I think the best advice I can give about designing your own method of rotating your technical exercises on flute, is to stay curious and excited about it. Practicing "technique" will certainly not hold your interest long if it is frustrating, repetitive, non-musical or "forced" out of you. So therefore you must design a program that:

a) Balances intensity with relaxation (endeavour to play arpeggios as relaxedly as you play a the slow movement of a beautiful sonata, for example)

b) Balances pure "technique" with a musical application.
(ex: evenness in scales is directly related to the evenness of the scale-passages in your pieces)

c) Balances the challenge of creating something beautiful with challenging yourself to systematically cover all the basics of flute playing during your practice schedule.

The knowledge of balancing your practice regime comes with time and a lot of personal "trial and error". What is perfect for one person isn't any fun at all for another. Highly organized people may keep a chart of their accomplishments, with notes jotted down after completion of each practice area, while others are happier with an "intuitive" approach that allows them to switch from intense concentration, to fun things, from disciplined and focussed, to free and expressive.

I think that many of us fall into the latter category, and like a change every twenty to thirty minutes (sometimes even every 10 min.) during our daily practice sessions. So with this in mind I'll give you some hints of what has worked for me, and you can see for yourself whether any of my methods are useful to you.

Hints for success in practicing technique:

-Try having two music stands; one for technical practice and one for music that you are really looking forward to playing that day. Try switching back and forth from one to the other as you practice, so that you are rewarded for long bouts of technique with a gorgeous piece of music (that you'll suddenly hear has improved from your technical exercises.)

-Stretch out or shake out, and breathe deeply in between bouts of technical practice. Keep your body aware of tension or "holding" so that you immediately know when to stretch it out and relax it again. The worst thing you can do during daily exercises and scales etc. is to play stiffly, and "hard", not allowing yourself to play with musicality and a sense of "soaring".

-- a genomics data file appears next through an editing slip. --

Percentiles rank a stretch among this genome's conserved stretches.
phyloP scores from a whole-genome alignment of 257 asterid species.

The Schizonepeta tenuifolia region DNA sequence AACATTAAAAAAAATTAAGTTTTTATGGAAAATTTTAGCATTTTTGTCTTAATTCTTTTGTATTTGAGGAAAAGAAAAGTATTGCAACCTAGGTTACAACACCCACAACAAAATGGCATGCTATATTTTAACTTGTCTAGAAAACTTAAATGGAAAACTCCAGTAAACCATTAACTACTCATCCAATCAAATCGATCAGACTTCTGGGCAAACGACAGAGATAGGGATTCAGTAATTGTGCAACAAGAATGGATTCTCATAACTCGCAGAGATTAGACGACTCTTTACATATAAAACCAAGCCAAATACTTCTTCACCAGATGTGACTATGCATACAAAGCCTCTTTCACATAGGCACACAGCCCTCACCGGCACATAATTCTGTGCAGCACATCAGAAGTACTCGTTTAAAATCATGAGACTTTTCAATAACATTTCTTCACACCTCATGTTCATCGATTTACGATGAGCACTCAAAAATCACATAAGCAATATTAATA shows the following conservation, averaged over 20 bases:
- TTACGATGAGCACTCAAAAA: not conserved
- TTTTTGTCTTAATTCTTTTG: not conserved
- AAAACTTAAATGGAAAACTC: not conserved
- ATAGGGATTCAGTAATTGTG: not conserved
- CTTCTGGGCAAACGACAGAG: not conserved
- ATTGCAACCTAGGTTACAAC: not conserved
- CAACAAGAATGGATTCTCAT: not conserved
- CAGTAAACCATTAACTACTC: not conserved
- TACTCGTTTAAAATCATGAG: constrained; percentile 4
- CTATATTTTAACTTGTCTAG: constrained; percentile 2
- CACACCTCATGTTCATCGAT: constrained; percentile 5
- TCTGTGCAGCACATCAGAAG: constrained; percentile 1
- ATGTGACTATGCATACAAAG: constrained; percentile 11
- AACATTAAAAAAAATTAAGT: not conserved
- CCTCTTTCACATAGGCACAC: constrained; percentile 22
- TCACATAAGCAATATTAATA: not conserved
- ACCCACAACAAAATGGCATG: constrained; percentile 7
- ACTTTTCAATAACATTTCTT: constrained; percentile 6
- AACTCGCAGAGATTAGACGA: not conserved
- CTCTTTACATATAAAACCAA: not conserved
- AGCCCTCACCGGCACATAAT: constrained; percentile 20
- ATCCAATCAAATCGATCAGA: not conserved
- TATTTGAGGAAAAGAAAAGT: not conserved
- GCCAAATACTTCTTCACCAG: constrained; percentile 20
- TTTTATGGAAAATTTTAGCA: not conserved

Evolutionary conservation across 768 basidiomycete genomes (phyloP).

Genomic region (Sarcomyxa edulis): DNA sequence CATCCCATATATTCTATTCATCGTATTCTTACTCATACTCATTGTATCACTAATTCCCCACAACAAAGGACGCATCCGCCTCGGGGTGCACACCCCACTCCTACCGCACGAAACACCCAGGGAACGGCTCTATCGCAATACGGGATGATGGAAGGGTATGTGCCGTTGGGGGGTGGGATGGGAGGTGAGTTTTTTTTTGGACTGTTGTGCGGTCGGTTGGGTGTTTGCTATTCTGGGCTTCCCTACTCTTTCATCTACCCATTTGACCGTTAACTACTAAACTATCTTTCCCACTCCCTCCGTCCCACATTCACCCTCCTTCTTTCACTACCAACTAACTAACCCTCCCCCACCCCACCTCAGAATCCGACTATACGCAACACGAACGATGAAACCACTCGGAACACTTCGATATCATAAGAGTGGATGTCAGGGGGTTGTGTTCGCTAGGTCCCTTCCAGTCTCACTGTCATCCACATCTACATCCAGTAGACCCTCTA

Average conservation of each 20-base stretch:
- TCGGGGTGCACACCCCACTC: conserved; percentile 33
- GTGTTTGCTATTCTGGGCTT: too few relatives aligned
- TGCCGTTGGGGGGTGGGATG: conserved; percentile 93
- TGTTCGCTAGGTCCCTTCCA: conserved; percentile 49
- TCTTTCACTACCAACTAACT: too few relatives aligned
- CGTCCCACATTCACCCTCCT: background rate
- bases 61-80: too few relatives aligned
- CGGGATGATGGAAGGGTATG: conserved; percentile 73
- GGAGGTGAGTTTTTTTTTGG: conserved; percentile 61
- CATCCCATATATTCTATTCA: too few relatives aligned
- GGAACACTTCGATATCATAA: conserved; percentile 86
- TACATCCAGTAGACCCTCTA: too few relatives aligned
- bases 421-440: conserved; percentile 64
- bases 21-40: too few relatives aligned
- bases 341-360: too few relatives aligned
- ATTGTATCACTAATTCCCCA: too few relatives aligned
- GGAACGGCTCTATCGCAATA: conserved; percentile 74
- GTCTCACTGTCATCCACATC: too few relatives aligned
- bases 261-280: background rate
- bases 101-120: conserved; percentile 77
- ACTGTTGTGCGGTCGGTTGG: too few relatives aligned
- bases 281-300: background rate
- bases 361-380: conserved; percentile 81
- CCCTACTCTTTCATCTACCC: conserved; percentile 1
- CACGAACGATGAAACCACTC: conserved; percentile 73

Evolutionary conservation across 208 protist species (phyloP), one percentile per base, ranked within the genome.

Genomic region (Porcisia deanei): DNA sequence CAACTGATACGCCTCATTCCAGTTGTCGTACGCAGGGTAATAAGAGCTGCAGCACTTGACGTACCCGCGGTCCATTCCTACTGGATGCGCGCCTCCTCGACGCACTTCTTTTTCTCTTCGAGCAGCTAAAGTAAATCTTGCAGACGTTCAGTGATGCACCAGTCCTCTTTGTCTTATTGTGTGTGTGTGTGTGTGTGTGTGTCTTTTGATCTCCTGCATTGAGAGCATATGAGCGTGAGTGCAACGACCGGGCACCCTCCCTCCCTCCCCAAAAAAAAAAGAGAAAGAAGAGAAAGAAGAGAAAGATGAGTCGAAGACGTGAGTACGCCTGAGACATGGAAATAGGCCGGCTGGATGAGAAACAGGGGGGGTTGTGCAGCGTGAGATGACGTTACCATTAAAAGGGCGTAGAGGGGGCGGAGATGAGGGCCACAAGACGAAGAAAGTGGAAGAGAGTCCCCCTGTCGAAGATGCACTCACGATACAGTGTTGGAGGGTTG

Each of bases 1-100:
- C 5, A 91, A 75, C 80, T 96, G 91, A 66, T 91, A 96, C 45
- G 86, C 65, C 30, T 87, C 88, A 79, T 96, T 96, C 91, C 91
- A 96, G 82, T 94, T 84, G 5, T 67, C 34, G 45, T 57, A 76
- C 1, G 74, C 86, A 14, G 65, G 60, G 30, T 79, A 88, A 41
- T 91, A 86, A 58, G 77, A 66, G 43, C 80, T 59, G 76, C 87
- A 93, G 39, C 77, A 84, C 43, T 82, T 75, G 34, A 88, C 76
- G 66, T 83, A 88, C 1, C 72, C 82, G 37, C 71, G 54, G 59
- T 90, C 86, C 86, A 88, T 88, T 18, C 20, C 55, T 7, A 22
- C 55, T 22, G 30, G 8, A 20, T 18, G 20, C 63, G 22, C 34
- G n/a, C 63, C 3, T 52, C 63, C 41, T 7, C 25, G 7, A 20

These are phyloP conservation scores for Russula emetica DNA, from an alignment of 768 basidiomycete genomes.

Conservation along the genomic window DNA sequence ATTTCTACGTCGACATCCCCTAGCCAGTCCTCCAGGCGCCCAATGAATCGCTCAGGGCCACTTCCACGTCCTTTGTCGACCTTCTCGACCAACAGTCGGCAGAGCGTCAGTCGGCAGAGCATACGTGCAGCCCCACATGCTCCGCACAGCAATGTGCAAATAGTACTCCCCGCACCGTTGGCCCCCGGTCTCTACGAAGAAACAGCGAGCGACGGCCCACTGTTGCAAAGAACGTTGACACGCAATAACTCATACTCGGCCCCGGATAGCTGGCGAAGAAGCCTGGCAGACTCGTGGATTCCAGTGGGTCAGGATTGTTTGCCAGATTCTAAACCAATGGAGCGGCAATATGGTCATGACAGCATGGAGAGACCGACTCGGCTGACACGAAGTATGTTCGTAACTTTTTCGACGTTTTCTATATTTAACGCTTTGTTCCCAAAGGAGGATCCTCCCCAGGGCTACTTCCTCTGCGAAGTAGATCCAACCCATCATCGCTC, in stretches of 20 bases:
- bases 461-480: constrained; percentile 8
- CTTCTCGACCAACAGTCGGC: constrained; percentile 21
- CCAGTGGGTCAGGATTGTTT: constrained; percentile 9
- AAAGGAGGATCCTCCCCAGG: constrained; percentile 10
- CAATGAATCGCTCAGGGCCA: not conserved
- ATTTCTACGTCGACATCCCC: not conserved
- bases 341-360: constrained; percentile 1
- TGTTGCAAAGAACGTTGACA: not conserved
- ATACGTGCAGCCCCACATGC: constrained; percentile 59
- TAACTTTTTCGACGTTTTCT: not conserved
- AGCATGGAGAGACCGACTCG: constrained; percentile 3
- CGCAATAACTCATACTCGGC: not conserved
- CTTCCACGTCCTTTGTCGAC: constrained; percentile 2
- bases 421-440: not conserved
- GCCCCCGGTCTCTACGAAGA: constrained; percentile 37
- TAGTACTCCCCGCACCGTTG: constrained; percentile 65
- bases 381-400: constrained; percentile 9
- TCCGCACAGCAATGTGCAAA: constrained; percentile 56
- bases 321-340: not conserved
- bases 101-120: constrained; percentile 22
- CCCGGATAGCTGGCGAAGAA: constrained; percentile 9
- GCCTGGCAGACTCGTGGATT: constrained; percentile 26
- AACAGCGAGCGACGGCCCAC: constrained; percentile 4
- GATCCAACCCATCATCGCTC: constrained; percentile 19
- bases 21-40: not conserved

-Try and relate every technical item to a musical use. For example if your piece or study has huge interval leaps in it, it might be a good idea to spend time on leaps in your technical practice. This method of going from the pure technique to the piece can also be applied in the other direction: in fact going backwards from your repertoire to your technique is exactly what Taffanel and Gaubert, Andersen, Boehm and Moyse etc. were doing when they wrote their technique books. They looked at the individual technical challenges in the repertoire of their day, and took tiny motives or fragments of a demanding technique, and built etudes and daily exercises out of them. If you're creatively inspired you can actually design your own technical exercises out of tiny tough parts that exist in your pieces.

Remember: there is always a musical nuance for each flute technique that presents a challenge. Always make your technique sound like real music!

-Try telling your body that all technique is just one long glorious longtone. If your body is "set up" in a poised and relaxed manner to play the most beautiful long note, the airstream and breath support will make 'technical' fingerings and embouchure leaps much more subtle and gentle. There's no point playing your tone exercises with perfect poise only to start gesticulating wildly and pounding the keys when you come to a page full of scales and arpeggios. See if you look the same in the mirror when your fingers are moving rapidly as when they are still. Finger movement should not disrupt the equilibrium of the whole body. Fingers need to be comfortably close to the keys whether they're moving quickly or staying still.